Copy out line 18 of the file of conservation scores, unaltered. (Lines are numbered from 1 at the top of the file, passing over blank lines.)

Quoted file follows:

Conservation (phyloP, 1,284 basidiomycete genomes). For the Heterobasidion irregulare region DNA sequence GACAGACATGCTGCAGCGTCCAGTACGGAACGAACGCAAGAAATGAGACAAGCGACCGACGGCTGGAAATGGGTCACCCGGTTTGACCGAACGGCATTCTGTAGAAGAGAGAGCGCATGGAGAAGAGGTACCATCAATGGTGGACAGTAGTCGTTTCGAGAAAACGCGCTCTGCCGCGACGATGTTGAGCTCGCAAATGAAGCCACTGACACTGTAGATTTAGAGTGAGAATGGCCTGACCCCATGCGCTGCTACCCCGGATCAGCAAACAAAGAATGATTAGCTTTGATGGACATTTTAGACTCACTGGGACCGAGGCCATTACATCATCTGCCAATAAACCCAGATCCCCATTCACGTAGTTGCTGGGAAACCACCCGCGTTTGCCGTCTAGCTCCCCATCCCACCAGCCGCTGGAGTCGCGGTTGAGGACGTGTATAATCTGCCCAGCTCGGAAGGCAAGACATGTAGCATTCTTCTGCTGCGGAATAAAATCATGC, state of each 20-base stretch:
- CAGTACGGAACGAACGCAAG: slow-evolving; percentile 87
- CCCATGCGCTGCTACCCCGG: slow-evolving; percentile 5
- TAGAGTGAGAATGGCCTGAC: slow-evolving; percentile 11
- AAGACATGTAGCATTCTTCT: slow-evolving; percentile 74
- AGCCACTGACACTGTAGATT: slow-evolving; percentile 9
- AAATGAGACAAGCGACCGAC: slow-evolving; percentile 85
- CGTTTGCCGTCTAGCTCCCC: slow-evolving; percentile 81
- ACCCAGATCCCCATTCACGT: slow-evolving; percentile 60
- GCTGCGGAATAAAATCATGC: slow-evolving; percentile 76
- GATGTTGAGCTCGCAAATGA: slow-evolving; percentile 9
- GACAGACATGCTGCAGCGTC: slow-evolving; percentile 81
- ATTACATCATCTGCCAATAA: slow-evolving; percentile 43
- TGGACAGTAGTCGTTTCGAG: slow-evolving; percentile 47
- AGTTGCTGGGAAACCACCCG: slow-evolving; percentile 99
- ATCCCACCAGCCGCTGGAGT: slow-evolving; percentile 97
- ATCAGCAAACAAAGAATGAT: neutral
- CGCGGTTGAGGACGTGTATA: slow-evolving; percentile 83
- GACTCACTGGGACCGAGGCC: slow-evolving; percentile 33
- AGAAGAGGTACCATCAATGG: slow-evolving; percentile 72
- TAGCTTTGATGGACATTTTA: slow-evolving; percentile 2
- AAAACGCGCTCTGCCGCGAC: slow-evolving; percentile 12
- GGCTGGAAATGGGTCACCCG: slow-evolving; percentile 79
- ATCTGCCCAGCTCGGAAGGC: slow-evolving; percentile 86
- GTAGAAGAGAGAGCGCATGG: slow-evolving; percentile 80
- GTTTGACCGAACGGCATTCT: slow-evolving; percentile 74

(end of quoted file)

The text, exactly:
- CGCGGTTGAGGACGTGTATA: slow-evolving; percentile 83